Why is tennis scoring so different than other sports?

Why is tennis scoring so different than other sports

Why is tennis scoring so different than other sports?

like tennis is a wonderful sport that is played by so many greats. From the Rod Laver era to this modern era of Roger Federer, we have seen some of the best players of all time that have stepped on the court. Roger Federer, Rafael Nadal, and Novak Djokovic are the modern giants of the game that have ruled the tennis world since 2004. And by the way, do you know that Roger Federer plays without a tennis shock absorber and Rafael Nadal and Novak Djokovic play with a tennis shock absorber?

But have you ever realized that the game we love so much, the game that is played by the great Roger Federer has a pretty awkward and strange scoring system? Unlike other sports that run simply the digits from zero and then adds integers in a regular pattern, tennis has a different scoring system.

Badminton, table tennis, squash, football, basketball, volleyball. Most of the sports have a pretty simple and decent scoring system. Score and your points will be increased with an increment of one number. But in tennis, if you win a point, you directly go to 15 and then 30 and then 45 40, and then you win the game. Why is that? Does the question arise why the tennis scoring is done in so an intimidating manner and not with easy numbering like 1,2,3 etc.?

The reason is that tennis has a long, old history. It dates back to the 14th century and the methods that were used to devise the score in that period, believe it or not, we are using the same scoring system as that of today. The latest Grand Slam champion, Rafael Nadal who won his whopping 13th French Open title at the French Open this year has played on the same tennis court dimensions, and believe it or not, the same scoring mechanism was used.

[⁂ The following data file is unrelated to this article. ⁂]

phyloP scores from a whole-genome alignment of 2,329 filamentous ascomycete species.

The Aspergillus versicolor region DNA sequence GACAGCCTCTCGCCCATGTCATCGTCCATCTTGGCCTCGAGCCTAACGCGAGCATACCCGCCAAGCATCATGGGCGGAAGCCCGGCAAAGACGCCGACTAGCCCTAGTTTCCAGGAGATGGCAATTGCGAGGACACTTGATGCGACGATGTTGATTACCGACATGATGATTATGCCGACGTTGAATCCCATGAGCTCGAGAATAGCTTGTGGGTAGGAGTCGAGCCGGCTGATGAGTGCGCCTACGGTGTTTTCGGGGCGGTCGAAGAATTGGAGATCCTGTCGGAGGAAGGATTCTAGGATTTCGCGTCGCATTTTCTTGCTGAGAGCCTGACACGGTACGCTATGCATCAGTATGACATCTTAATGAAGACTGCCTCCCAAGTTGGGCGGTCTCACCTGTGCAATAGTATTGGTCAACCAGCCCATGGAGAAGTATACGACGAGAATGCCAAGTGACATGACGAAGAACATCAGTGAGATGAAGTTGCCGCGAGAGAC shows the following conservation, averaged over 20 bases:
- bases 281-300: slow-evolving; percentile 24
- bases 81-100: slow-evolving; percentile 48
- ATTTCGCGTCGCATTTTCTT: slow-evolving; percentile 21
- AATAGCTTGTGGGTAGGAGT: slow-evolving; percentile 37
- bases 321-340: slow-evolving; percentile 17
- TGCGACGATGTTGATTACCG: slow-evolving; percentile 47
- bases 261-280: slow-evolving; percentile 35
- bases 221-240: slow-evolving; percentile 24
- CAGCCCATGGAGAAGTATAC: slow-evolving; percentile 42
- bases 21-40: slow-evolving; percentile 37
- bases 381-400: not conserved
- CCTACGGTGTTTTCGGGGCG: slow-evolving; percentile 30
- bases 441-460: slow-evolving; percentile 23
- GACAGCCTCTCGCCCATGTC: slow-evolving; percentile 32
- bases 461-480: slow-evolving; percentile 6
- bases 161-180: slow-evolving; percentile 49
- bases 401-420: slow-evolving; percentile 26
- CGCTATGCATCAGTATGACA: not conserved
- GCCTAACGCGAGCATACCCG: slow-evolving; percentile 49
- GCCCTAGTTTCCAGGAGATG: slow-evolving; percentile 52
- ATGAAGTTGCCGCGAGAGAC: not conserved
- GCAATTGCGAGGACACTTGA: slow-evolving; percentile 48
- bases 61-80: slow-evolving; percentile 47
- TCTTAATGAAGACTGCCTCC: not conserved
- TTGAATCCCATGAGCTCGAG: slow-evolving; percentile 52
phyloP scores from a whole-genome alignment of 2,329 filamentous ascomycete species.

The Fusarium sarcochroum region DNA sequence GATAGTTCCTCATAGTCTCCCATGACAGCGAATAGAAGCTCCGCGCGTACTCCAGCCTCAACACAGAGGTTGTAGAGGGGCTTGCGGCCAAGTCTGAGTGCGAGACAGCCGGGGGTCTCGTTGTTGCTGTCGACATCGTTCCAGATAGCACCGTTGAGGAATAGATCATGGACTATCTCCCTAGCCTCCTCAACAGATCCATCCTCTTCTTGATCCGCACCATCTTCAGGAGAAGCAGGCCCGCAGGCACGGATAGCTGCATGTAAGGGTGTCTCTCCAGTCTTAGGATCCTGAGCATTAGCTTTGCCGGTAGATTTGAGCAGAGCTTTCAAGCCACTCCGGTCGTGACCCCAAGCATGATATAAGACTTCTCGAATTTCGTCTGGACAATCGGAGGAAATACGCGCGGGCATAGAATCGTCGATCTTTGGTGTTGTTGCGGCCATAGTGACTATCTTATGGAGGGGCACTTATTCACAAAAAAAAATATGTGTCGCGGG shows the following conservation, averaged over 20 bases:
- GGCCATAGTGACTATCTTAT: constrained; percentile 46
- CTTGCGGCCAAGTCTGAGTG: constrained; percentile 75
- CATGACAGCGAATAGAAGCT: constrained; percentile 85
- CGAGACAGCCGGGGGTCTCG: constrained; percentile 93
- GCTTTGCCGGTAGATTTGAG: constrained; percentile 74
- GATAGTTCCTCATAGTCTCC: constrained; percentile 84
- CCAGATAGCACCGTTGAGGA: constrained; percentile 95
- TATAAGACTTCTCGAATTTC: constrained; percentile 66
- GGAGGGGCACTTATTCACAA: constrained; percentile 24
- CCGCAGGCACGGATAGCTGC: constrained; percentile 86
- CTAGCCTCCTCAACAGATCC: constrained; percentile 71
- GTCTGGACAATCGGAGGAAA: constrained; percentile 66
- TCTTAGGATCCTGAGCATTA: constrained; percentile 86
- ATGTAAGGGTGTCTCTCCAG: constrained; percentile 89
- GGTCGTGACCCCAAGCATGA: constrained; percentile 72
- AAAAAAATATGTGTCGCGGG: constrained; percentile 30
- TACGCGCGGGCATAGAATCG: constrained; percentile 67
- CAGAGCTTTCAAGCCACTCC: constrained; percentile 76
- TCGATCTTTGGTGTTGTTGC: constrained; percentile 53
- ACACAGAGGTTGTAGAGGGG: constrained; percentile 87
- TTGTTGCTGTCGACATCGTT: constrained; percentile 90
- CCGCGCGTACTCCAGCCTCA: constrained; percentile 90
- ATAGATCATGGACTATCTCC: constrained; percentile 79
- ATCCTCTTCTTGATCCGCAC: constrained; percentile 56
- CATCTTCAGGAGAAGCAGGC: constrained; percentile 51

According to the studies, one of the assumptions is that the tennis scoring was previously done by the clock faces. Whenever a player wins a point, a quarter of the clock was moved to indicate the scoring of 15, 30, and 45 which later changed to 40.

The game could not be won by a one-point difference, so the term deuce was introduced. The game has to be finished at a score of 60, so the score of 45 was changed to 40. After that, if the player won two consecutive points, the game was over and if not, then the score was reset to 40. Thus, to win the game, a player has to win two consecutive points.

That’s how all things were started in tennis. And at this stage, we are using the same scoring system, a system whose origin we don’t know. At least the tennis grip tape has upgraded right?!

Great players have come and gone by but no one has ever questioned the integrity of the scoring mechanism and it is quite clear that the same scoring system will be used in the future.